Let me first start out this post by saying that I advocate the adoption of animals from shelters.  I think it’s important to help animals less fortunate and care for the animals that people are too lazy, inept, or irresponsible to care for.

Having said that, I have a somewhat unique view amongst other trainers.  My opinion is that the best way to combat dogs in shelters and rescues is to support good and responsible breeders.

A responsible breeder interviews potential candidates for their puppies.  A responsible breeder knows about the homes where their dogs live.  Responsible breeders will take steps to make sure their dogs don’t end up in bad homes, don’t get dropped off at shelters, and don’t contribute to the pet overpopulation problem.

That isn’t to say that dogs from responsible breeders don’t end up in shelters but it happens far less than average.

On top of that, owners of responsible kennels do other things with their dogs to ensure that you end up with a quality puppy.  They health test their breeding stock to make sure they don’t have genetic defects.  They temperament test their dogs to make sure they aren’t passing along genetic behavioral problems.  Quite often they title their dogs in the conformation ring, in obedience trials, or in other working competitions.  In doing so, they better ensure that their animals match the physical, mental, intelligence, and working standards that their dogs were bred for.

In addition, good breeders provide good housing, food, care, and attention to their dogs.

When you add all of this up what you end up with is thousands of dollars, thousands of hours, and an enormous amount of dedication to a breed.

That isn’t cheap.

That shouldn’t be cheap and the laws of economics dictate that an animals bred from an environment like this should command a pretty penny.

“We weren’t going to get a dog but we found him for such a good price.”

“We got a steal on this dog.  Pure bred and only $100!”

“We want to get a good dog but I’m not willing to pay more than a few hundred dollars.”

All of these are statements that I’ve heard on numerous occasions.  As people we seem to always be looking for a good deal on a pair of shoes, a TV set, or a carpet cleaning company.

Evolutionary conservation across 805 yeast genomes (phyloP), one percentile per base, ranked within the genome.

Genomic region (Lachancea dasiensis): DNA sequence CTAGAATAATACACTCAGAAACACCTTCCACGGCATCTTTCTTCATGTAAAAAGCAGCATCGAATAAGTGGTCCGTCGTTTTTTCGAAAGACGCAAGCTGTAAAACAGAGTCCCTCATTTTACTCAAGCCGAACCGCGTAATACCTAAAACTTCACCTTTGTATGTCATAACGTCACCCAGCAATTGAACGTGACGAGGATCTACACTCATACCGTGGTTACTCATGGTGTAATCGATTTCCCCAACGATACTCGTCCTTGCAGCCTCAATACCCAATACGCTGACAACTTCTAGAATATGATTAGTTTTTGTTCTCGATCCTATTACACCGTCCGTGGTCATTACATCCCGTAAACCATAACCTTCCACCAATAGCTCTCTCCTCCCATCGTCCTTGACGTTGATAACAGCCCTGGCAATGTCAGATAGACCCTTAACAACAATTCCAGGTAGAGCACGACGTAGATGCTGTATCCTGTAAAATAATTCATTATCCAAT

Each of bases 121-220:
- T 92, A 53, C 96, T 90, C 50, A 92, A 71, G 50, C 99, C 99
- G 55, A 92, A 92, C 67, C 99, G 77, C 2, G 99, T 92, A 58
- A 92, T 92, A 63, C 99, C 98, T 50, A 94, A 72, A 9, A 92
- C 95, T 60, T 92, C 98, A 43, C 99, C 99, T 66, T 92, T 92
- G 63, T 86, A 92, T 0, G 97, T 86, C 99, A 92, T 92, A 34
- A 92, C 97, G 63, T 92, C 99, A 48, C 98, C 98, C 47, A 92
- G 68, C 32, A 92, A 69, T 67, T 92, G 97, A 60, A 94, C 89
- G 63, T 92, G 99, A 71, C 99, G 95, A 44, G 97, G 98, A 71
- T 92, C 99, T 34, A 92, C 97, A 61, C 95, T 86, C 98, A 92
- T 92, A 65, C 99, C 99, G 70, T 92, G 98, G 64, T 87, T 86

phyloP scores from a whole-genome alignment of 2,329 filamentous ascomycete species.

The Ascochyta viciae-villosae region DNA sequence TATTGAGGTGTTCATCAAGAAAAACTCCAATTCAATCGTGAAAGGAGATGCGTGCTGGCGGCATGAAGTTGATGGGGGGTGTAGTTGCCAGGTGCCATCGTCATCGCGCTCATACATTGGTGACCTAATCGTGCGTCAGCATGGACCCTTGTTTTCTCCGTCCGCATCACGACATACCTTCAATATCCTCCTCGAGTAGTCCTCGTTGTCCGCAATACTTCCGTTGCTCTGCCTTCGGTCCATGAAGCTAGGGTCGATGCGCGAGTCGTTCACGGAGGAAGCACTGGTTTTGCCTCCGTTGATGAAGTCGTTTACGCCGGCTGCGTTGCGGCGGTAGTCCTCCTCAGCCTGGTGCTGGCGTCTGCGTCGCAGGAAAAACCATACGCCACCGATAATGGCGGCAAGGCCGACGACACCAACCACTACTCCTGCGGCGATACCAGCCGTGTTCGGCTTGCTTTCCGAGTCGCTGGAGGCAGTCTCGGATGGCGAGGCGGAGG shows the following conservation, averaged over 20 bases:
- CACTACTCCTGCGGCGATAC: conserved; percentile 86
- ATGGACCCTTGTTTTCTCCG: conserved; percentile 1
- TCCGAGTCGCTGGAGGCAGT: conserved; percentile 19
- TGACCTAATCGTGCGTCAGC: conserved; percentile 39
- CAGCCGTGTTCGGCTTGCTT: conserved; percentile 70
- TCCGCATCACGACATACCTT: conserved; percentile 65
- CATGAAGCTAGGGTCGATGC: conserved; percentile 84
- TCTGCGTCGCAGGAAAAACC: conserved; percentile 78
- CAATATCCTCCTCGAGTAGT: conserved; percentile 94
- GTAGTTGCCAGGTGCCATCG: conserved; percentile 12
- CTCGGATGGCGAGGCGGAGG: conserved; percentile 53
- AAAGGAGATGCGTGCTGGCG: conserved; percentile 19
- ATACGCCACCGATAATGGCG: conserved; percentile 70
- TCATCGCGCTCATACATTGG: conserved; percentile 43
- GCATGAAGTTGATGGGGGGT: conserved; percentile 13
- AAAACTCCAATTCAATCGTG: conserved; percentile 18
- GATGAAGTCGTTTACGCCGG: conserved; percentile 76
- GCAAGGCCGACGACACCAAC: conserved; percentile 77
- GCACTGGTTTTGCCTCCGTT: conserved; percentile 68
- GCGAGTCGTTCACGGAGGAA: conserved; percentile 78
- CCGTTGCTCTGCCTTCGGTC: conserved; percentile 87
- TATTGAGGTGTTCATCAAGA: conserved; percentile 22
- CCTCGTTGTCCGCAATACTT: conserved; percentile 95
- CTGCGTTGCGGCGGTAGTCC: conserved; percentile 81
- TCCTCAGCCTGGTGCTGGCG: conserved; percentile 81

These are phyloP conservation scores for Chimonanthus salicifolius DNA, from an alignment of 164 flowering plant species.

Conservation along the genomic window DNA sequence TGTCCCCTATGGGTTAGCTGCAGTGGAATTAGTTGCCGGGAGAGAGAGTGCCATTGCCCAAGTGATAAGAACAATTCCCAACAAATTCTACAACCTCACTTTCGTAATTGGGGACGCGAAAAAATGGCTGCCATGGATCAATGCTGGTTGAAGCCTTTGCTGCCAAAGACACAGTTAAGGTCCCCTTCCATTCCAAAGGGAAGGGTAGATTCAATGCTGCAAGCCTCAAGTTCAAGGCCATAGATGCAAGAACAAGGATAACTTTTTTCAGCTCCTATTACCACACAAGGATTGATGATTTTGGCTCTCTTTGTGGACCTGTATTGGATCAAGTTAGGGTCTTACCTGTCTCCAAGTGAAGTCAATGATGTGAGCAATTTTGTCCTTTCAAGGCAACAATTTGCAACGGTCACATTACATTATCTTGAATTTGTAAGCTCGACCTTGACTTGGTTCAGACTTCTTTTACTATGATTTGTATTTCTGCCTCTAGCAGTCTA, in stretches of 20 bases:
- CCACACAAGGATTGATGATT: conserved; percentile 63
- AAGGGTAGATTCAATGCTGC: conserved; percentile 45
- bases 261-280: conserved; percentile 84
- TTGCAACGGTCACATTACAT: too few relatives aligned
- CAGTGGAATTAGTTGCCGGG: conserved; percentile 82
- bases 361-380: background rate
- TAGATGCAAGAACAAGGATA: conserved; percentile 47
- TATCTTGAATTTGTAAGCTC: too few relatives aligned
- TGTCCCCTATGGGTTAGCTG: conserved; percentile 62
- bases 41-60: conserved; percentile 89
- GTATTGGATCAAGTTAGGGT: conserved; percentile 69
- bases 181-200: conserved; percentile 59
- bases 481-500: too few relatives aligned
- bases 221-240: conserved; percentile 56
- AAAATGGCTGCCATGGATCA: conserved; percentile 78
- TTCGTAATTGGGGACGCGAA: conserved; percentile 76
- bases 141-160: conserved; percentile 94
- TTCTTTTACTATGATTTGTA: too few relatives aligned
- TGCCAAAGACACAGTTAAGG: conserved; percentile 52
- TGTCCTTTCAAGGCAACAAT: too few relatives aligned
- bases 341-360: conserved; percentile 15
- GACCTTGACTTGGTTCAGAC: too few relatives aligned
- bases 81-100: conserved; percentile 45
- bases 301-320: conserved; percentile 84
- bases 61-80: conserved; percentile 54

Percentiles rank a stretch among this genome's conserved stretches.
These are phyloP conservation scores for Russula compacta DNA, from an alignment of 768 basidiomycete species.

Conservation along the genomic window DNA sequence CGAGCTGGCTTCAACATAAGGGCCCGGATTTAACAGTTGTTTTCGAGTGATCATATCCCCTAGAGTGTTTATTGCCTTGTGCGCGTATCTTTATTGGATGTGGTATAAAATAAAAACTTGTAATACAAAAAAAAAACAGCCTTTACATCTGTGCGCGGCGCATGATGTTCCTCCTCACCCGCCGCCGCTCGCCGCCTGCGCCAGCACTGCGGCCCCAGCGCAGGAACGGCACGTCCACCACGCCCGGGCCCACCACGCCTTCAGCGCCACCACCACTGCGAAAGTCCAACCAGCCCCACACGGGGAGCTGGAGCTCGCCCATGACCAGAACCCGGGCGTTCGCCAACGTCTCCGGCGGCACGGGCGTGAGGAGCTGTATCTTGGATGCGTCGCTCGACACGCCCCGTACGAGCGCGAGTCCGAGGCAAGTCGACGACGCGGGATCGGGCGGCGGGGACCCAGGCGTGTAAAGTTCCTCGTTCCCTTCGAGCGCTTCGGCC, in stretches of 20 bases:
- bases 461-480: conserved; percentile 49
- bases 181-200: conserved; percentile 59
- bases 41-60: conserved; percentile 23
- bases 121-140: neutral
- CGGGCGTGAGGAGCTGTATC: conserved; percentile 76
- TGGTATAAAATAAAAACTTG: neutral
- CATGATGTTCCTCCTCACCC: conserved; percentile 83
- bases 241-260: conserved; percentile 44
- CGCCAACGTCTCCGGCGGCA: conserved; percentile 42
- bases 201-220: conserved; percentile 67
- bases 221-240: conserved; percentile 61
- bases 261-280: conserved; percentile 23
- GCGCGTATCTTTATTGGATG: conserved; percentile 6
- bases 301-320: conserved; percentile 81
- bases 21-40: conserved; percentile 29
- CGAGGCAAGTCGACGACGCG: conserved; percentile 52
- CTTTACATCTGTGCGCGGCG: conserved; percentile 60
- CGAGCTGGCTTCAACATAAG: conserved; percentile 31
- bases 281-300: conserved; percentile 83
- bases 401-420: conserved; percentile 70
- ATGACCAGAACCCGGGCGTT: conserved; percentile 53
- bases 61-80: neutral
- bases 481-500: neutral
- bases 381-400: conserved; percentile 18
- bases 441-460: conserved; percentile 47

The last thing you want to do, however, is bargain shop for your dog.  If you are going to get a quality dog that is going to spend 10-15 years in your home why would the lowest price be one of the first things on your list?  Think about it, what if you could get a pure bred German Shepherd for $250 out of the classifieds or spend $2000 by finding the right breeder who health tested their dogs, temperament tested their dogs, and titled the parents in a working competition?  The penny-pincher would say that they’ll take the $250 dog.

Let’s look at it in different terms, though.

Let’s look at $1750 in savings over the course of a 12 year dog.  That’s a savings of about $145 per year or about $12 per month.  Is your life dramatically affected in the long run by a $12 per month difference?  Not likely.

Let’s look deeper, though.  That $250 dog came from parents who didn’t get their hips tested.  As a result, his chances of getting hip dysplasia are significantly higher than the $2000 dog.  Have you ever bought hip surgery for a German Shepherd and the subsequent medication and other health concerns that you’ll deal with for years?  Not cheap.  Definitely more than that $1750 you saved.

What about the fact that the $250 dog came from parents who didn’t have temperament testing or working titles?   The chances of that $250 dog having serious mental or behavioral issues are much higher than that $2000 dog.  Have you ever tried fixing the severe aggression issues that come from a German Shepherd with a poor temperament?  Not easy and not cheap.

It’s easy to make the case that the lifetime ownership of a $2000 dog is much less than a $250 dog.

I’ve always liked plain colored shirts.  I don’t like a lot of flash or fashion, just a simple white, black, or blue t-shirt is what I like.  For years I would head down to a local department store and buy a bunch of them for $5 a piece.  After one washing they’d be shrunken.  After a few wearings they’d be stretched out.  A few more wearings and they wouldn’t be wearable.  They looked bad on me and I’d have to head down and buy a new batch every other month or so.

I finally decided that it was crazy what I was doing.  I went down to the local Carhartt store and bought a handful of t-shirts.  Instead of $5 a piece I paid about $25 a piece.  Guess what, though.  It’s now been more than a year and I’m still wearing those same t-shirts.  They didn’t shrink.  They didn’t get stretched out.  They didn’t rip easily like the $5 t-shirts.  Now, instead of paying $10 every 2 months for a shirt ($60 a year) I paid $25 for shirts that have lasted longer than a year and will likely keep going for much longer.

So, did I really pay 5x as much for shirts?   Not really.  By buying more expensive and quality shirts up front I’m saving a great deal of money.

The same is true when it comes to your dog.  More often than not you’ll actually save money by doing your research and finding a high quality, high priced dog vs. a back yard bred, cheap dog.

In my Utah Dog Training company we are typically 2-10x more expensive than our competition.  But most of our clients come to us after already spending hundreds or even thousands on other trainers, books, and programs that got them nowhere.  The same is true for our Dog Training DVDs.  They aren’t cheap but what is a few dollars more investment when it comes to a lifetime of dog ownership?

Folks, there is quality and there is imitation.  Pay for quality and you’ll be happy you did.